sense," and in the twelfth chapter on events in the spiritual world consequent to the

Lord's resurrection. Specifically, he describes people of "the spiritual church" who have

been kept in "the lower earth," and who are now liberated and enabled to travel to their

own proper heaven--their own "Promised Land." These are people whose inward goodness has

been protected, but who have been kept outwardly in evil. I hope it is clear that we all

fit this definition to some extent.

The implication I would like to pick up rests in the fact that the story we are looking at

comes very near the beginning of the Bible. In fact, Israel did not march triumphantly

into Canaan and live happily ever after. They went to Sinai and received more laws than

they knew what to do with, then they marched to the southern border of the holy land and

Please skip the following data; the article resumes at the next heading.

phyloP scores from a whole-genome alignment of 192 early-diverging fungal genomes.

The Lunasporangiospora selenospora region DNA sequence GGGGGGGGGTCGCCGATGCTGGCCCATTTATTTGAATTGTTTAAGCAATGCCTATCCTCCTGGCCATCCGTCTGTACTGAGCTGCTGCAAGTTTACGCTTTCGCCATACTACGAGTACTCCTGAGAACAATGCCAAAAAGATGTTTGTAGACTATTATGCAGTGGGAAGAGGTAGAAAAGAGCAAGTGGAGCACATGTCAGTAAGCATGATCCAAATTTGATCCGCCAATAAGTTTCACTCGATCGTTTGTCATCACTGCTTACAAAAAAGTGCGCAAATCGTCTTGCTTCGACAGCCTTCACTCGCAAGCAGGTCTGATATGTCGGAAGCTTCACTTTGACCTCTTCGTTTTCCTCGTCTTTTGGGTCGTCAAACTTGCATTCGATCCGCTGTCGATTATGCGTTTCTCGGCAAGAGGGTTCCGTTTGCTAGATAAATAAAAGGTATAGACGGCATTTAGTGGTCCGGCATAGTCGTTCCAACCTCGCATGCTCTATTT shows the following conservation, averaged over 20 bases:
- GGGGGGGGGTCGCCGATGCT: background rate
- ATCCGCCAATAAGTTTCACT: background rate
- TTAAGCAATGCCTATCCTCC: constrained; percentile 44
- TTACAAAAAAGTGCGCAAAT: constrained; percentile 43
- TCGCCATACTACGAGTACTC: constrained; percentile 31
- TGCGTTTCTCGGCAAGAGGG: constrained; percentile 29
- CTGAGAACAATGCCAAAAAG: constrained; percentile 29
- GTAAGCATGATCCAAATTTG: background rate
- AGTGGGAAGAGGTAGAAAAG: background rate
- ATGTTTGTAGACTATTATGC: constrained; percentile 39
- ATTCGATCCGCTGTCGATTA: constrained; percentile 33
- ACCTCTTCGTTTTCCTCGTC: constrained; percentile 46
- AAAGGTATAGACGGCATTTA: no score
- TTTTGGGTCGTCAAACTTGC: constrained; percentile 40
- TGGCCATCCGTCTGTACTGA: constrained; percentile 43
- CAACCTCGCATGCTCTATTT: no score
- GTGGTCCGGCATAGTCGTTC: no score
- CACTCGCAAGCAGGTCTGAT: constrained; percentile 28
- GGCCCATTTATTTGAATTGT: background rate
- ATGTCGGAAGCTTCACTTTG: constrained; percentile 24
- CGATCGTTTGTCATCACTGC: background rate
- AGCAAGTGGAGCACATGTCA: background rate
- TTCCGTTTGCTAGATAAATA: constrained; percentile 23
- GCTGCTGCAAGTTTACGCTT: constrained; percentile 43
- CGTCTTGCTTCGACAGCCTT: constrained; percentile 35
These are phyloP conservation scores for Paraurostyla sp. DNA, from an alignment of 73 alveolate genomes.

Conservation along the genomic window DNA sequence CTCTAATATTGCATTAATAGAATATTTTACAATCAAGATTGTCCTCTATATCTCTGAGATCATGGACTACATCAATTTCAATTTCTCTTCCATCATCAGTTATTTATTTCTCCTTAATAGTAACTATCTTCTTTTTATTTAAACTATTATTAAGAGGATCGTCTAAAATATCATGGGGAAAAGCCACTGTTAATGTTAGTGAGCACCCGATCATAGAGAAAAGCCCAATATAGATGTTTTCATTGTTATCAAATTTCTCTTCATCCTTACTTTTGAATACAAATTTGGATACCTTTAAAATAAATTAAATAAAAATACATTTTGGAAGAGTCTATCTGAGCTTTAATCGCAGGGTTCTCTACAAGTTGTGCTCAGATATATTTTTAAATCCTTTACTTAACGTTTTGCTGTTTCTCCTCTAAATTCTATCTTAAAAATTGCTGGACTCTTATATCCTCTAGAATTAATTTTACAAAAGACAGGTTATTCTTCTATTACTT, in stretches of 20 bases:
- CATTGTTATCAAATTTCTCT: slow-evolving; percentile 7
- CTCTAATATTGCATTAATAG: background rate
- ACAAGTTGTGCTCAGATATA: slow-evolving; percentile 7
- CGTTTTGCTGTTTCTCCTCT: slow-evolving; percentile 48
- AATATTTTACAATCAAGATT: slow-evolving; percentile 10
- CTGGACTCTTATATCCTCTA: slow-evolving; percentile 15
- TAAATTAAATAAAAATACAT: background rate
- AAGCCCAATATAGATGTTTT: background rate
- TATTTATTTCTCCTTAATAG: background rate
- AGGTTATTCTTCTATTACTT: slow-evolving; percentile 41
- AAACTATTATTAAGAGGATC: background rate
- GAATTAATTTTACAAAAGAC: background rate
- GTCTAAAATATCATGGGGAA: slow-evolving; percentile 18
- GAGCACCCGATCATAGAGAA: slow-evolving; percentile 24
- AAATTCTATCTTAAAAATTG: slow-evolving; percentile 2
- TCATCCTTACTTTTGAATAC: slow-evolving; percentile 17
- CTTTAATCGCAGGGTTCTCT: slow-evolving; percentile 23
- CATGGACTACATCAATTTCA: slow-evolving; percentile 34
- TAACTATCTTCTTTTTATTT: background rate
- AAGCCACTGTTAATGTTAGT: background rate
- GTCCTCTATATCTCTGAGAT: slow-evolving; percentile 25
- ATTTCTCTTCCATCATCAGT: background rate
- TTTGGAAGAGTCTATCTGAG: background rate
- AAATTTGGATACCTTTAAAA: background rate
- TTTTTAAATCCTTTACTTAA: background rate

were afraid to undertake its conquest, and then they spent forty years in the wilderness,

"murmuring" at the harshness of their lot. If we follow Swedenborg in taking the Exodus as

representing the impact of the First Coming, perhaps we should take another look at the

early church. There is a tendency to romanticize it--to see the time of the apostles as

golden age, an age of perfect devotion and unity. There is historical evidence to the

contrary, and common sense itself might suggest that humanity does not switch so easily

from the depths to the heights. In fact, we may not be as different from the apostles as

romanticism would have it--or they not as different from us.

contact phil at for any problems or comments